Macworld has just published my latest article, “Life after Aperture and iPhoto: What to do with your image library.” While my TidBITS article last week was about looking to the future of the upcoming Photos for OS X application, this one offers solid advice on just how to prepare for a move to another program.
Macworld’s Jackie Dove has published her review of iPhoto 2.0 for iOS, the new version of Apple’s mobile photo editor for iPhone, iPad, and iPod touch. She likes it quite a bit, writing:
iPhoto 2.0 for iOS is a fantastic upgrade to Apple’s mobile consumer image editing flagship program; its streamlined, updated interface is a joy to use. Though not as cute and whimsical as last year’s debut version, its swift operation, direct controls, enhanced sharing, and no-nonsense interface make it a must-have upgrade.
Other pressing deadlines have kept me from digging into the new version in depth, but it’s still the photo editor I turn to first on my iPad. I’m looking forward to seeing how well it performs on my new iPad Air, since Jackie’s review suggests a lot of the processing is now being handled by the graphics processor.
Federico Viticci at Macstories writes about a very interesting change in Apple’s latest iPhoto 2.0 app for iPhone and iPad. In the first version of iPhoto for iOS, images you edit stay in iPhoto unless you explicitly share them back to the Camera Roll. This situation applies to other applications, too, due to the sandboxing security architecture that keeps apps separated in their own virtual workspaces.
iPhoto 2.0, however, manages to tunnel under the sandbox walls and updates edited photos in the Camera Roll without any additional export step. If you view the image in the Photos app and tap the Edit button, you can edit the original.
In another great move, you can now delete photos from the Camera Roll from within iPhoto: Tap the More button (which looks like an outlined ellipses … ) in the bottom-right corner and choose Delete. There’s also an option to hide a photo from view in iPhoto there.
Go read Federico’s article for more details. Currently this functionality doesn’t seem to be accessible by third-party developers, but I’m hoping it doesn’t stay Apple-only.
If you like the work I do, please consider signing up for my low-volume mailing list that I use to announce new projects and items that I think my readers would be interested in. (It’s hosted by MailChimp, so if you decide I’ve gotten too chatty in the future, you can unsubscribe easily.)
Apple just opened the floodgates of its product releases, announcing new iPads, iLife apps, MacBook Pros, and the Mac Pro. (Oh, and OS X Mavericks, which is available now and free; my OS X Mavericks book is being printed now!)
For photographers, the new iPad Air and Retina iPad mini are really exciting. The iPad Air replaces the fourth-generation 9.7-inch iPad and is lighter and thinner—both welcome improvements! The Retina iPad mini will appeal to photographers who want great image quality in the smallest form factor (although the new iPad mini is a hair thicker and heavier—0.73 lb. vs 0.68 lb.—than the regular iPad mini). But I’m going for the iPad Air, which weighs just 1.0 lb. and is 0.29 inch thick.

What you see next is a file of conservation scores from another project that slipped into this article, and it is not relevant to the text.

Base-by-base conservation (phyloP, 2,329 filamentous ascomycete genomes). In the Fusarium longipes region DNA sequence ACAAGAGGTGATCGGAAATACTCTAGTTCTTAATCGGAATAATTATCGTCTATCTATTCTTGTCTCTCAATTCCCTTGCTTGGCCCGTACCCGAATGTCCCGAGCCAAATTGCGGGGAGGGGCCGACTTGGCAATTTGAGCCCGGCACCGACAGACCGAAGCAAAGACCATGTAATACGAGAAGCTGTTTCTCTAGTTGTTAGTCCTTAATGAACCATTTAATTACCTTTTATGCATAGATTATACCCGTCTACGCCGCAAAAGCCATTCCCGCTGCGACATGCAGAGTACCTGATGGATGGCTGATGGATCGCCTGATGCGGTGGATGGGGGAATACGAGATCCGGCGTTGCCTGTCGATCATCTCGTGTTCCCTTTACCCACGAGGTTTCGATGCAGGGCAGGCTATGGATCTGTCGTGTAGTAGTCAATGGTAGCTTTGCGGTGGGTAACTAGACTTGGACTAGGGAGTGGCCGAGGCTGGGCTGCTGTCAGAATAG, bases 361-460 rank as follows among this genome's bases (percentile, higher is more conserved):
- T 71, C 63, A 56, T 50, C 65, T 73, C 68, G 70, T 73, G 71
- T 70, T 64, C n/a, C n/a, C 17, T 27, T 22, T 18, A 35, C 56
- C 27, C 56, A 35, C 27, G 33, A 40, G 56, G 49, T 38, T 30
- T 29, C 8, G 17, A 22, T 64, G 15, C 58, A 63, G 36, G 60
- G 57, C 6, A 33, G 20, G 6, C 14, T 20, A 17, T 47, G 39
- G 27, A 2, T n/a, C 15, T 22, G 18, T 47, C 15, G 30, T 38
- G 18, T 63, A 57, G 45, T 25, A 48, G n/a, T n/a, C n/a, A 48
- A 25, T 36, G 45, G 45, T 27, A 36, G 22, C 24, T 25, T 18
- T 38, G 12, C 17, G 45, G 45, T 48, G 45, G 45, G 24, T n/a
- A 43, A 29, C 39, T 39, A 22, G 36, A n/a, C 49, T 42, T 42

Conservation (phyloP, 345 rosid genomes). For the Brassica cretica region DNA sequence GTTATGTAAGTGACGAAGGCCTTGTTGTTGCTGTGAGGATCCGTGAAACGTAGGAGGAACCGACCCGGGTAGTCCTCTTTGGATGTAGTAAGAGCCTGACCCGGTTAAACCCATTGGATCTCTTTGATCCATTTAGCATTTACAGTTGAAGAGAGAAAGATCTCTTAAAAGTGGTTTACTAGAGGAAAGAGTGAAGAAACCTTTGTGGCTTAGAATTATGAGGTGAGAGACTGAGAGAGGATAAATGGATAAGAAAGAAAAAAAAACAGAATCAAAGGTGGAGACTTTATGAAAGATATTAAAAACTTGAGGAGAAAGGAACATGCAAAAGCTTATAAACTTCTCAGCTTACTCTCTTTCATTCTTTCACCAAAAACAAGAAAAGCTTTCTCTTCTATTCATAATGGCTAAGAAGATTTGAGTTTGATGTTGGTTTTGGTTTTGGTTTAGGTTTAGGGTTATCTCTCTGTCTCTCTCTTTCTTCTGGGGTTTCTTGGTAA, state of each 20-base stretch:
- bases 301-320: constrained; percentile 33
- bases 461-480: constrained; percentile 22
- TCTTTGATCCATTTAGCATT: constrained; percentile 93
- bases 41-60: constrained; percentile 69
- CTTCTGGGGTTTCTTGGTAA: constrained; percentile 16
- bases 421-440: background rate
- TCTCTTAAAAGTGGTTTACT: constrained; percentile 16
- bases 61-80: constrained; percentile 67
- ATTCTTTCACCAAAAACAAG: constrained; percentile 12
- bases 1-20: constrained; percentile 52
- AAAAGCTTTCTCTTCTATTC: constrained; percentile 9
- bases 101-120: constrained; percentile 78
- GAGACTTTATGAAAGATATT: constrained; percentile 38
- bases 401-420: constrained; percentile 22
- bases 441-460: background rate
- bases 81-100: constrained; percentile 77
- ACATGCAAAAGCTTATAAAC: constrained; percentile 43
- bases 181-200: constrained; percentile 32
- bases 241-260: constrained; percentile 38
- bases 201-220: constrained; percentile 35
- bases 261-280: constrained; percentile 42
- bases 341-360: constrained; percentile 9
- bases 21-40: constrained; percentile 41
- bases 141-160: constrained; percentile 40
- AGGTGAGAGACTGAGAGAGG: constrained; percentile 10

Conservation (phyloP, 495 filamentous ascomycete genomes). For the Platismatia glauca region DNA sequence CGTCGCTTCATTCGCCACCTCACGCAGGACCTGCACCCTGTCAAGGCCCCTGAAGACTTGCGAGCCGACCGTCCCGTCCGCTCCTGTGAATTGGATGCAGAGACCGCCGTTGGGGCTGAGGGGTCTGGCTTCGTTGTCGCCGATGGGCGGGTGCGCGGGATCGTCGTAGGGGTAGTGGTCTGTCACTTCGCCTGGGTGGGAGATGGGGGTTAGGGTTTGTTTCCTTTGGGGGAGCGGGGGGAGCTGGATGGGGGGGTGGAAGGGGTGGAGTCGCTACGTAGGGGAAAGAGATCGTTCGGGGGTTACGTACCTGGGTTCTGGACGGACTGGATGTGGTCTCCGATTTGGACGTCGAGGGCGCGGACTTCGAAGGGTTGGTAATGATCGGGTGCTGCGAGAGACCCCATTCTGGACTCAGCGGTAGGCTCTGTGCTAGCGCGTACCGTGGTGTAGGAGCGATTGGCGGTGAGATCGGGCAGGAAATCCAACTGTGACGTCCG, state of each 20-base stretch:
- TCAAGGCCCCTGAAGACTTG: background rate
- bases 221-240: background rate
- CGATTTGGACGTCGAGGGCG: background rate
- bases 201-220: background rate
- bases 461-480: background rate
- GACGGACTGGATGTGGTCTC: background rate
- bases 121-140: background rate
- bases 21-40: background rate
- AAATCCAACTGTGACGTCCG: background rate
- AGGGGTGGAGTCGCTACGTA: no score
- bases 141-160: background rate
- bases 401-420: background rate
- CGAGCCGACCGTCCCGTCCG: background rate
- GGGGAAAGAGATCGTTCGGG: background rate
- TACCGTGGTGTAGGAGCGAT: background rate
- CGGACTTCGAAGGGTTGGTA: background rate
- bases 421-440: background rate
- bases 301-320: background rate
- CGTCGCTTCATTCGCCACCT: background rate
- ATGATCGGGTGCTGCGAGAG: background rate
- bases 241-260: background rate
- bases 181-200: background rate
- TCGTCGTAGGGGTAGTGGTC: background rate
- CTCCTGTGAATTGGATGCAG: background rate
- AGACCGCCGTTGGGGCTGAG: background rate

I’m also looking forward to new versions of iPhoto and iMovie for iOS (and on the Mac—Apple has been busy!). I’ll write more once they’re installed. The iLife and iWork apps are now free with the purchase of new devices; updates aren’t yet available as I type this, but they’re supposed to be available today.
From what I can tell, these releases don’t impact the book terribly. iPhoto will look different, and of course now that iOS 7 is out many of the screenshots in the book are likely to be different as well. I wrote about the changes to the Camera and Photos apps for TidBITS: Photos Get Renewed Focus in iOS 7.
More info as I get a chance. It’s suddenly very busy over here!
I’m at a photo workshop in Oregon and putting my iPad photography skills to work in the field. As I type this, I’m sitting in a van driving down the freeway from our last shoot, the Cedar Creek Grist Mill. Despite a lot of rain, I had a blast shooting this old structure and the water that runs alongside it. (Others in the group saw a few large salmon jumping up the falls, but I never spied one.)
But as we’re traveling, I took the opportunity to import my photos from my camera’s Eye-Fi wireless card onto my iPad (using ShutterSnitch), review them, and edit a couple in Apple’s iPhoto app. I’ll do more processing on the raw files later on my computer, but this gives me a chance to not only see what I captured, but also perform some basic edits and share a couple shots with friends… and write this post.
Looking for more detail about editing photos on the iPad or iPhone with Apple’s iPhoto for iOS? My friend Lisa L. Spangenberg has published a new ebook, Meet iPhoto for iOS. I find myself using iPhoto quite often when editing photos on the iPad. The book is only $5, and available from the iBookstore, Barnes & Noble (Nook format), and direct from Peachpit Press.
With this practical and invaluable guide, you’ll learn how to polish and share off your photos. Learn how to get images onto your iOS device; work with photos, albums, and events; edit and adjust photos; and share your finished work.